Workspace sharing company WeWork (WE) made its long-awaited public listing on Thursday, Oct. 21, climbing 13.49% on its first day of trading to close at $11.78. Instead of going public through a traditional initial public offering (IPO), the New York City-based company completed a $9 billion merger with blank check firm BowX Acquisition Corp. (BOWX), a listed special purpose acquisition company (SPAC).
- WeWork went public by completing a merger with SPAC company BowX.
- SPACs comprise a group of large investors that help a company speed up its public listing and allow profits to be generated relatively quickly.
- The merger gives WeWork an equity value of $9 billion, substantially less than the $47 billion at which SoftBank valued the company before an ill-fated 2019 IPO attempt.
- WeWork expects to bring in second-half 2021 revenues of $1.5 billion, up from the $1.2 billion it generated in the first half.
SPACs comprise a group of large investors that come together to help a company speed up its public listing, often at the expense of transparency for outside investors. In recent years, SPACs have increased in popularity with investors, given their structure allows profits to be generated relatively quickly. As of Oct. 22, 489 SPACs have gone public in 2021, raising more than $135 billion, up from $83 billion last year.
SPACs have two years to complete an acquisition or they must return their funds to investors.
The merger gives WeWork an equity value of $9 billion, substantially less than the $47 billion at which its leading investor SoftBank Group Corp. (SFTBY) valued the company before an ill-fated 2019 IPO attempt. Back then, investors developed cold feet over lavish spending and the unpredictable behavior of CEO and founder Adam Neumann. Under the deal that sees BowX control 56% of the company, the office space provider will also receive a $1.3 billion cash injection, which includes $800 million from prominent investors, such as Starwood Capital Group and BlackRock, Inc. (BLK).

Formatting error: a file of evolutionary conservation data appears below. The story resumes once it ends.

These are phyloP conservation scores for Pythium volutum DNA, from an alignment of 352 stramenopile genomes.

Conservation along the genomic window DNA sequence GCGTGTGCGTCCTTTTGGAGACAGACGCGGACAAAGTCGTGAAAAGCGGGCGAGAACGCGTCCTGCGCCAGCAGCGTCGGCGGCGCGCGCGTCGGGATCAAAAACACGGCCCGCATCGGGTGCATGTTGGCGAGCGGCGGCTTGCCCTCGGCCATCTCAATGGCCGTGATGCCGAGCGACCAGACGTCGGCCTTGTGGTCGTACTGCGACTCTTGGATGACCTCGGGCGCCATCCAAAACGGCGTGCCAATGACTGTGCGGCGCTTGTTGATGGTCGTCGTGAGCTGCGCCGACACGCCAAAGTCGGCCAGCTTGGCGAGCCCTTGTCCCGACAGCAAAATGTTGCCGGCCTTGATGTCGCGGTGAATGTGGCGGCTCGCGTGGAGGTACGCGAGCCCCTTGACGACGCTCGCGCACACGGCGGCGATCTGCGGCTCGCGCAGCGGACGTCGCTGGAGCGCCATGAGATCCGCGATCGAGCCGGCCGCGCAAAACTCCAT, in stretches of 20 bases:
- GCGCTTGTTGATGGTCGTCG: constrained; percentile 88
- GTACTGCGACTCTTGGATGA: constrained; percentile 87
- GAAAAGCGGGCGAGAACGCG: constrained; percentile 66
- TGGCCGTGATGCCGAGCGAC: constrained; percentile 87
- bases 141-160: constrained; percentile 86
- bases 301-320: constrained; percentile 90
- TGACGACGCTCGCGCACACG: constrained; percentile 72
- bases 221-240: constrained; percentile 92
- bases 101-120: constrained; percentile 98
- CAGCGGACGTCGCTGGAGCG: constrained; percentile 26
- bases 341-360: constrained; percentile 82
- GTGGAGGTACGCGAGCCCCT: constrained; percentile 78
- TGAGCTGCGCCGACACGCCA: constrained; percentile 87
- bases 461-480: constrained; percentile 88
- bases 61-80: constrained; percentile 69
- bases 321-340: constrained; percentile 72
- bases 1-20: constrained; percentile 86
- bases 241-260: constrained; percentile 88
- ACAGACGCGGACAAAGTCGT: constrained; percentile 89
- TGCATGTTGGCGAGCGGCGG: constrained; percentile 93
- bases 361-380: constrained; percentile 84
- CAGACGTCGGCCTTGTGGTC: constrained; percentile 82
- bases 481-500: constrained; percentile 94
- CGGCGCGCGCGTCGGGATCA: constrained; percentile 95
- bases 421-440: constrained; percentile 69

Demand for Working Flexibility Grows
Despite the uncertainly of how working trends will play out after the pandemic, BowX's chief executive Vivek Ranadivé remains bullish about WeWork's prospects in the post-Covid world, arguing that corporates' emphasis on flexibility provides a tailwind for the company. "Companies have now decided that flex space is the must-have," he told CNBC in an interview, per The New York Times. "Maybe for their own headquarters, they want to own that space. But for everything else, they want to hand it over to a WeWork," he added.
However, it remains to be seen if companies and others requiring office space—such as freelancers, startups, and small businesses—will sign up to workspace sharing providers at the same rate as pre-pandemic levels amid the work-from-home trend that has accelerated over the past two years.
Moving forward, WeWork has pledged to remain prudent. CEO Sandeep Mathrani, who replaced Neumann after the failed IPO launch in 2019, has already slashed costs, reduced office locations, and placed a greater focus on the office leasing company's core business. As part of this shift, WeWork has moved to more extended membership arrangements. Over half of its members have leasing commitments longer than a year, with only 10% of customers opting for month-to-month leases.
A turnaround that thrives on a work environment turned on its head by the coronavirus health crisis will be vital given the company posted a $3.2 billion loss in 2020, despite trimming capital expenditure (CapEx) by 98% from 2019. WeWork expects to bring in second-half 2021 revenues of $1.5 billion, up from the $1.2 billion it generated in the first half.
Capital expenditures (CapEx) are funds used by a company to acquire, upgrade, and maintain physical assets such as property, plants, buildings, technology, or equipment.
Disclosure: The author held no positions in the aforementioned securities at the time of publication.